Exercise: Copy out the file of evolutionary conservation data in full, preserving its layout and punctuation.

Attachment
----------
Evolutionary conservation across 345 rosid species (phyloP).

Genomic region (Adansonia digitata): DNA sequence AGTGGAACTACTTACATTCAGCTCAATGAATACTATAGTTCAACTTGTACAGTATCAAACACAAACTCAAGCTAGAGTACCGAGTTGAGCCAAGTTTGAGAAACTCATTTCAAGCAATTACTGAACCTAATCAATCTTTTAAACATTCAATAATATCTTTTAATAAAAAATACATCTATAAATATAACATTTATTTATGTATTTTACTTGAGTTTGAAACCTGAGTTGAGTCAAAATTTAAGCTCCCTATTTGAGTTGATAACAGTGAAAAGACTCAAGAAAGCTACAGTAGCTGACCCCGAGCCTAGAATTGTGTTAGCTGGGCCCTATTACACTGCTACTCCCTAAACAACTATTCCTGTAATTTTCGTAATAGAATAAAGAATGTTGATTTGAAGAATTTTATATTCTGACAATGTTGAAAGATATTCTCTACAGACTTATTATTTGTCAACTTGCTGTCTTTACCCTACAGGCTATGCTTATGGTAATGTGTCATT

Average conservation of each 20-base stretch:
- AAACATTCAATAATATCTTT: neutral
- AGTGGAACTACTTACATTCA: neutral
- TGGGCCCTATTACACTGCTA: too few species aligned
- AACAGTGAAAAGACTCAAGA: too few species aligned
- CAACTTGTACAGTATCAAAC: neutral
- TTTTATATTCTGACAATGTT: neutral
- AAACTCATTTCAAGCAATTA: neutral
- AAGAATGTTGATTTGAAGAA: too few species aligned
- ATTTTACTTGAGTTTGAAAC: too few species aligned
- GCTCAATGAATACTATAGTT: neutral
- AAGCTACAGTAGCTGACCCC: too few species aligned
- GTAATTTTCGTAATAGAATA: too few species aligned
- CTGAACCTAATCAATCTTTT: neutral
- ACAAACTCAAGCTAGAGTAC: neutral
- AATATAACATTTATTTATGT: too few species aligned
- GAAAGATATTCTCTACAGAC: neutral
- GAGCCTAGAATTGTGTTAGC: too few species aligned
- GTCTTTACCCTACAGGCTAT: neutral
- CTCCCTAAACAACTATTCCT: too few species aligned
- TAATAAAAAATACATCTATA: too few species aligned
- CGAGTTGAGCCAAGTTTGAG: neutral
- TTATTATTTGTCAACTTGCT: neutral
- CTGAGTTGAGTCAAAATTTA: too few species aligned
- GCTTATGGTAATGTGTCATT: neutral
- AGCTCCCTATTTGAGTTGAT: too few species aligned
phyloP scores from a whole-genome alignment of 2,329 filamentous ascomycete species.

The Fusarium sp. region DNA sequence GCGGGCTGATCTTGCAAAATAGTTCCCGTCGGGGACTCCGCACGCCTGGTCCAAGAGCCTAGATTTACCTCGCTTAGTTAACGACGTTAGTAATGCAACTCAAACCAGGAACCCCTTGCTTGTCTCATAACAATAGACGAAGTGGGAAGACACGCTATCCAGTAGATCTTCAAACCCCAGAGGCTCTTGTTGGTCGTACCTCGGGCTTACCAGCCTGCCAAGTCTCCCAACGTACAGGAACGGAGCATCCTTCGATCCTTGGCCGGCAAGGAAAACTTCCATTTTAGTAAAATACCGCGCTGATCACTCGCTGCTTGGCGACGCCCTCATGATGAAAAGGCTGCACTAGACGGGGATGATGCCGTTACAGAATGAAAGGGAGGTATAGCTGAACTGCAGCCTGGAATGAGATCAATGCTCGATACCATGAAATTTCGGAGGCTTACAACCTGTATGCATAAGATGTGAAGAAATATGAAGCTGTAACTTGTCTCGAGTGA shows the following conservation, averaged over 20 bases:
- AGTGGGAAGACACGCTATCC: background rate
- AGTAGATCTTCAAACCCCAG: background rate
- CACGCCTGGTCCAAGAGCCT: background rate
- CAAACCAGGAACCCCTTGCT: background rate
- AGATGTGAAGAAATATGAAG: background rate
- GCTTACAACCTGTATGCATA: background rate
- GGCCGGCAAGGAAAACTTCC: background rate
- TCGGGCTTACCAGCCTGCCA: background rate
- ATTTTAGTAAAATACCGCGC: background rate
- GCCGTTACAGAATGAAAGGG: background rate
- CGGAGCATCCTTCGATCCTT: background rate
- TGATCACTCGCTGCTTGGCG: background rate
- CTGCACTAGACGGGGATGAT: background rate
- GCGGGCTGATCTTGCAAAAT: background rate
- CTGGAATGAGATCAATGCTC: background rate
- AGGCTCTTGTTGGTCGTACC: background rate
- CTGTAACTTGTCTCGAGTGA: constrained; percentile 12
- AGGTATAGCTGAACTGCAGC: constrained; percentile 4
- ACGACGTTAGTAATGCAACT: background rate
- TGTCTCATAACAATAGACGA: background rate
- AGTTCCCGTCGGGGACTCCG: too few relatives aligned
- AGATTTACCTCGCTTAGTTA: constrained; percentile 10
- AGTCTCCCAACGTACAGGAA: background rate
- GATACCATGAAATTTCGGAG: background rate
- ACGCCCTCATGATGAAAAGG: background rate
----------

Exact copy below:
Evolutionary conservation across 345 rosid species (phyloP).

Genomic region (Adansonia digitata): DNA sequence AGTGGAACTACTTACATTCAGCTCAATGAATACTATAGTTCAACTTGTACAGTATCAAACACAAACTCAAGCTAGAGTACCGAGTTGAGCCAAGTTTGAGAAACTCATTTCAAGCAATTACTGAACCTAATCAATCTTTTAAACATTCAATAATATCTTTTAATAAAAAATACATCTATAAATATAACATTTATTTATGTATTTTACTTGAGTTTGAAACCTGAGTTGAGTCAAAATTTAAGCTCCCTATTTGAGTTGATAACAGTGAAAAGACTCAAGAAAGCTACAGTAGCTGACCCCGAGCCTAGAATTGTGTTAGCTGGGCCCTATTACACTGCTACTCCCTAAACAACTATTCCTGTAATTTTCGTAATAGAATAAAGAATGTTGATTTGAAGAATTTTATATTCTGACAATGTTGAAAGATATTCTCTACAGACTTATTATTTGTCAACTTGCTGTCTTTACCCTACAGGCTATGCTTATGGTAATGTGTCATT

Average conservation of each 20-base stretch:
- AAACATTCAATAATATCTTT: neutral
- AGTGGAACTACTTACATTCA: neutral
- TGGGCCCTATTACACTGCTA: too few species aligned
- AACAGTGAAAAGACTCAAGA: too few species aligned
- CAACTTGTACAGTATCAAAC: neutral
- TTTTATATTCTGACAATGTT: neutral
- AAACTCATTTCAAGCAATTA: neutral
- AAGAATGTTGATTTGAAGAA: too few species aligned
- ATTTTACTTGAGTTTGAAAC: too few species aligned
- GCTCAATGAATACTATAGTT: neutral
- AAGCTACAGTAGCTGACCCC: too few species aligned
- GTAATTTTCGTAATAGAATA: too few species aligned
- CTGAACCTAATCAATCTTTT: neutral
- ACAAACTCAAGCTAGAGTAC: neutral
- AATATAACATTTATTTATGT: too few species aligned
- GAAAGATATTCTCTACAGAC: neutral
- GAGCCTAGAATTGTGTTAGC: too few species aligned
- GTCTTTACCCTACAGGCTAT: neutral
- CTCCCTAAACAACTATTCCT: too few species aligned
- TAATAAAAAATACATCTATA: too few species aligned
- CGAGTTGAGCCAAGTTTGAG: neutral
- TTATTATTTGTCAACTTGCT: neutral
- CTGAGTTGAGTCAAAATTTA: too few species aligned
- GCTTATGGTAATGTGTCATT: neutral
- AGCTCCCTATTTGAGTTGAT: too few species aligned
phyloP scores from a whole-genome alignment of 2,329 filamentous ascomycete species.

The Fusarium sp. region DNA sequence GCGGGCTGATCTTGCAAAATAGTTCCCGTCGGGGACTCCGCACGCCTGGTCCAAGAGCCTAGATTTACCTCGCTTAGTTAACGACGTTAGTAATGCAACTCAAACCAGGAACCCCTTGCTTGTCTCATAACAATAGACGAAGTGGGAAGACACGCTATCCAGTAGATCTTCAAACCCCAGAGGCTCTTGTTGGTCGTACCTCGGGCTTACCAGCCTGCCAAGTCTCCCAACGTACAGGAACGGAGCATCCTTCGATCCTTGGCCGGCAAGGAAAACTTCCATTTTAGTAAAATACCGCGCTGATCACTCGCTGCTTGGCGACGCCCTCATGATGAAAAGGCTGCACTAGACGGGGATGATGCCGTTACAGAATGAAAGGGAGGTATAGCTGAACTGCAGCCTGGAATGAGATCAATGCTCGATACCATGAAATTTCGGAGGCTTACAACCTGTATGCATAAGATGTGAAGAAATATGAAGCTGTAACTTGTCTCGAGTGA shows the following conservation, averaged over 20 bases:
- AGTGGGAAGACACGCTATCC: background rate
- AGTAGATCTTCAAACCCCAG: background rate
- CACGCCTGGTCCAAGAGCCT: background rate
- CAAACCAGGAACCCCTTGCT: background rate
- AGATGTGAAGAAATATGAAG: background rate
- GCTTACAACCTGTATGCATA: background rate
- GGCCGGCAAGGAAAACTTCC: background rate
- TCGGGCTTACCAGCCTGCCA: background rate
- ATTTTAGTAAAATACCGCGC: background rate
- GCCGTTACAGAATGAAAGGG: background rate
- CGGAGCATCCTTCGATCCTT: background rate
- TGATCACTCGCTGCTTGGCG: background rate
- CTGCACTAGACGGGGATGAT: background rate
- GCGGGCTGATCTTGCAAAAT: background rate
- CTGGAATGAGATCAATGCTC: background rate
- AGGCTCTTGTTGGTCGTACC: background rate
- CTGTAACTTGTCTCGAGTGA: constrained; percentile 12
- AGGTATAGCTGAACTGCAGC: constrained; percentile 4
- ACGACGTTAGTAATGCAACT: background rate
- TGTCTCATAACAATAGACGA: background rate
- AGTTCCCGTCGGGGACTCCG: too few relatives aligned
- AGATTTACCTCGCTTAGTTA: constrained; percentile 10
- AGTCTCCCAACGTACAGGAA: background rate
- GATACCATGAAATTTCGGAG: background rate
- ACGCCCTCATGATGAAAAGG: background rate